Rudolf Steiner’s Esoteric Development: Equanimity

Rudolf Steiner's Esoteric Development: Equanimity | Waldorf Academy | Toronto Private School Childcare

Rudolf Steiner's Esoteric Development: Equanimity | Waldorf Academy | Toronto Private School Childcare

The ideas of Rudolf Steiner, an Austrian philosopher from the turn of the last century, are what guide the learning environment here Waldorf Academy Toronto. One of these includes his theory of esoteric development.

In earlier articles, we covered the first two steps: control of thought and control of will; the next is equanimity.

Who Was Rudolf Steiner?

As Carl Jung commented, “Even a happy life cannot be without a measure of darkness, and the word ‘happy’ would lose its meaning if it were not balanced by sadness. It is far better to take things as they come along, with patience and equanimity.”

Rudolf Steiner lived this, and never faltered in his vision, despite failing on many occasions.

Waldorf schools around the world put on a play every year, and this stems from a tradition started by Rudolf Steiner back in 1907.

His first play was at the annual convention for the Theosophical Society, with distinguished guests from every Western nation in attendance.

The play that he put on included untalented volunteers and was deemed a flop; as were the paintings that had been commissioned, and several other aspects of the event.

With the convention a failure, Rudolf Steiner merely recognized that it was time to separate his group from theirs; he established himself on his own terms and under a new name – to very great later acclaim.

What Is Equanimity?

Equanimity is a state of mind in which one is even-minded, non-judgmental, unbiased, calm, and stable.

People who display equanimity don’t judge, repress or deny any thoughts or emotions they have that might be unpleasant.

Pleasant thoughts are similarly absorbed “as-is” – without being caught up in the allure or the addictive quality of these pleasing feelings.

In a 2015 study, researchers set out to establish that people who practice mindfulness and meditation exhibited greater equanimity as one of the many side-benefits.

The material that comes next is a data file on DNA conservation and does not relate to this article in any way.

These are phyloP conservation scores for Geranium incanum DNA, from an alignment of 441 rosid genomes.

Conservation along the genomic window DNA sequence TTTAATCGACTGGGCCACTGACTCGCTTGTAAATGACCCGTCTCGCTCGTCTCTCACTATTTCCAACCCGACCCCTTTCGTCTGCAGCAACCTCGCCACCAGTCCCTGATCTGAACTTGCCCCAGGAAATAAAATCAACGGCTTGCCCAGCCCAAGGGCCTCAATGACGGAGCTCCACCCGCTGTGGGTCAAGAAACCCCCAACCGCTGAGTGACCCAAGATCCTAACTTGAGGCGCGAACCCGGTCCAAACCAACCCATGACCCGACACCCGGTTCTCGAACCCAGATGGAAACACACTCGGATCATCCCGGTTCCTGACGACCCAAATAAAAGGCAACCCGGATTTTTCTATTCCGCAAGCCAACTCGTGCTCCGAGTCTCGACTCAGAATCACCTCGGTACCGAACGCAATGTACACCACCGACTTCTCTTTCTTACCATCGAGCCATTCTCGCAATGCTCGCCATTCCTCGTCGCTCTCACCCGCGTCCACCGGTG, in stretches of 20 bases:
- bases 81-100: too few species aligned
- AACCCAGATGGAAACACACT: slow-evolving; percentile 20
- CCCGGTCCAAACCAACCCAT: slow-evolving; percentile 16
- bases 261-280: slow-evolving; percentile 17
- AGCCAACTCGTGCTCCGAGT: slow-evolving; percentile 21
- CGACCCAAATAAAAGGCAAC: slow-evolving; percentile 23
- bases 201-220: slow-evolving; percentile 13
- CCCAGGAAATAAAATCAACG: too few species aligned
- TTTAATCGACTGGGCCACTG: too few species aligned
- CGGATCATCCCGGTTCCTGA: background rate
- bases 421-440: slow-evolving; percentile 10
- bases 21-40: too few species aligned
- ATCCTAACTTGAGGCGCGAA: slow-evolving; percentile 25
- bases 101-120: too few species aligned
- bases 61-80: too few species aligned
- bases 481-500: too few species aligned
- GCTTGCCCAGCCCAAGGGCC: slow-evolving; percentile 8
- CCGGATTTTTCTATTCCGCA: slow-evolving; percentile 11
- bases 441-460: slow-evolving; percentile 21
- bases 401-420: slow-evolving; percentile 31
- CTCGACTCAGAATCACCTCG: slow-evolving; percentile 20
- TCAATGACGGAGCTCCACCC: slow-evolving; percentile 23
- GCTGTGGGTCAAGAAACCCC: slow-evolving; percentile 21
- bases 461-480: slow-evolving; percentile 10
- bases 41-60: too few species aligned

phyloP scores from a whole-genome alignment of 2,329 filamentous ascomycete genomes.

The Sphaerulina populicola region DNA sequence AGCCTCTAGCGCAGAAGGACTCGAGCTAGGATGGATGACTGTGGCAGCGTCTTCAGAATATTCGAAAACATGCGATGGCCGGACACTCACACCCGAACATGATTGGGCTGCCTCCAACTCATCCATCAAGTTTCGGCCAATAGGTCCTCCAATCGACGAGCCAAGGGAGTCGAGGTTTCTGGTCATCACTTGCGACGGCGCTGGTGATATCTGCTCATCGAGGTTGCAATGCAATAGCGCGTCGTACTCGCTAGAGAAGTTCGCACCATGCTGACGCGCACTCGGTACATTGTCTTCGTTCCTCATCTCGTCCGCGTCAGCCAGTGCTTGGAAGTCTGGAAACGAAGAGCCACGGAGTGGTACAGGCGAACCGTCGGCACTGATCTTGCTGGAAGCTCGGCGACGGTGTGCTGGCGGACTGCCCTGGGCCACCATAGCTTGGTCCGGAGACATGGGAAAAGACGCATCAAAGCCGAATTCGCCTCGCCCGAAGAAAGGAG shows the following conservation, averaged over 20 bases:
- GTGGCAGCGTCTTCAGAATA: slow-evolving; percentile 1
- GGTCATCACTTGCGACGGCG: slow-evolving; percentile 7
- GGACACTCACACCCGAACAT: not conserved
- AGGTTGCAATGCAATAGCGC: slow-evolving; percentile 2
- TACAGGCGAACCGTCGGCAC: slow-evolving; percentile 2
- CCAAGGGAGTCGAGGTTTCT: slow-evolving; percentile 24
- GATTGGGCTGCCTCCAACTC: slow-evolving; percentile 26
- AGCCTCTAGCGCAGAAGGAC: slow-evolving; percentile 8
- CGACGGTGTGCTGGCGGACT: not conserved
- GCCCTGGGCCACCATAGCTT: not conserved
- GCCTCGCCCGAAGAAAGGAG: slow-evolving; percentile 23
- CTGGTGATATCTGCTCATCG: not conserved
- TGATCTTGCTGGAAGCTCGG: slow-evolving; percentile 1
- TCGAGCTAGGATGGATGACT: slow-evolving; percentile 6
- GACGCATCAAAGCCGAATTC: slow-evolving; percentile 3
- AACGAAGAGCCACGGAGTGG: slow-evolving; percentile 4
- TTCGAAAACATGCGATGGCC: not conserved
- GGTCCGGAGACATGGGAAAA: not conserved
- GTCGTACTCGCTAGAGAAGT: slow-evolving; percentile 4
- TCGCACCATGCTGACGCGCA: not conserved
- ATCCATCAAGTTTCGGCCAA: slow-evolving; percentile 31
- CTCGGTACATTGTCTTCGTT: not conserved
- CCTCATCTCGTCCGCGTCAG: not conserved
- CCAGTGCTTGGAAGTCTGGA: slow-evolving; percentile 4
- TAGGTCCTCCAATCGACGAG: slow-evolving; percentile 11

The study notes that for Buddhists, the term “equanimity […] at its heart is the word for ‘eye’ and ‘see’, with a prefix suggesting ‘gazing upon’ or observing without interference.”

And in setting up the parameters of the study, they considered Buddhism as the paragon of mindfulness and equanimity, using their definitions as guidelines for the results.

student development based on Rudolf Steiner methods | Waldorf Academy | Toronto Private School Childcare

Equanimity In Buddhism

The researchers of that study also noted that Buddhism is clear that while mindfulness and equanimity are closely related, they have separate distinctions, because they each use a different quality of mind in having the experience.

For example: mindfulness reflects the conscious awareness of what is occurring; equanimity allows this awareness to be unbiased and non-reactive.

Aspects of equanimity have a couple of different nuances, but one of them describes it as a “mental state or trait that is not easily achieved and typically requires some form of practice.”

Buddhist books describe it as a balanced reaction to the ups and downs of life, which protects you against emotional agitation and pain, or even lack thereof.

One of their applications of equanimity is to find detachment without indifference; one can and should care about the outcome and experience feelings about that outcome, and yet one needs not let it rattle them to their core.

Rudolf Steiner’s Method

The Toronto Waldorf school believes very strongly that Rudolf Steiner’s theories are still relevant today, perhaps even more than ever.

Students, staff and faculty will practice the exercises recommended in his writings, and enjoy the benefits, including equanimity.

The exercise for this step involves striving for a balanced mood, rather than choosing to get upset, pick a fight, wallow in being annoyed, or thrive in self-pity.

If negative emotions occur, there should be no judgment attached to the feeling of it – it is neither good nor bad to feel self-pity, rage, annoyance or fear, unless we wish to deny the legitimacy of our own feelings.

Instead, these should be quietly felt and accepted, embraced for what they are; however, we are also invited to maintain our composure in order to find our inner tranquility.

This same composure should be maintained during times of great joy, pleasure and excitement – this is what allows us to have true integrity in our equanimity.

Contact Waldorf Academy

If this sounds like something you’ve either experienced or wanted to experience, you’ll understand why we consider this so important to the development of our students.

Contact Waldorf Academy Toronto to set up your appointment with us.

Our community is extremely warm, and parents are as welcome to practice Steiner’s theories as the students.

If you want to know more about our educational programs contact us

Waldorf Academy

250 Madison Ave,
Toronto, ON, M4V 2W6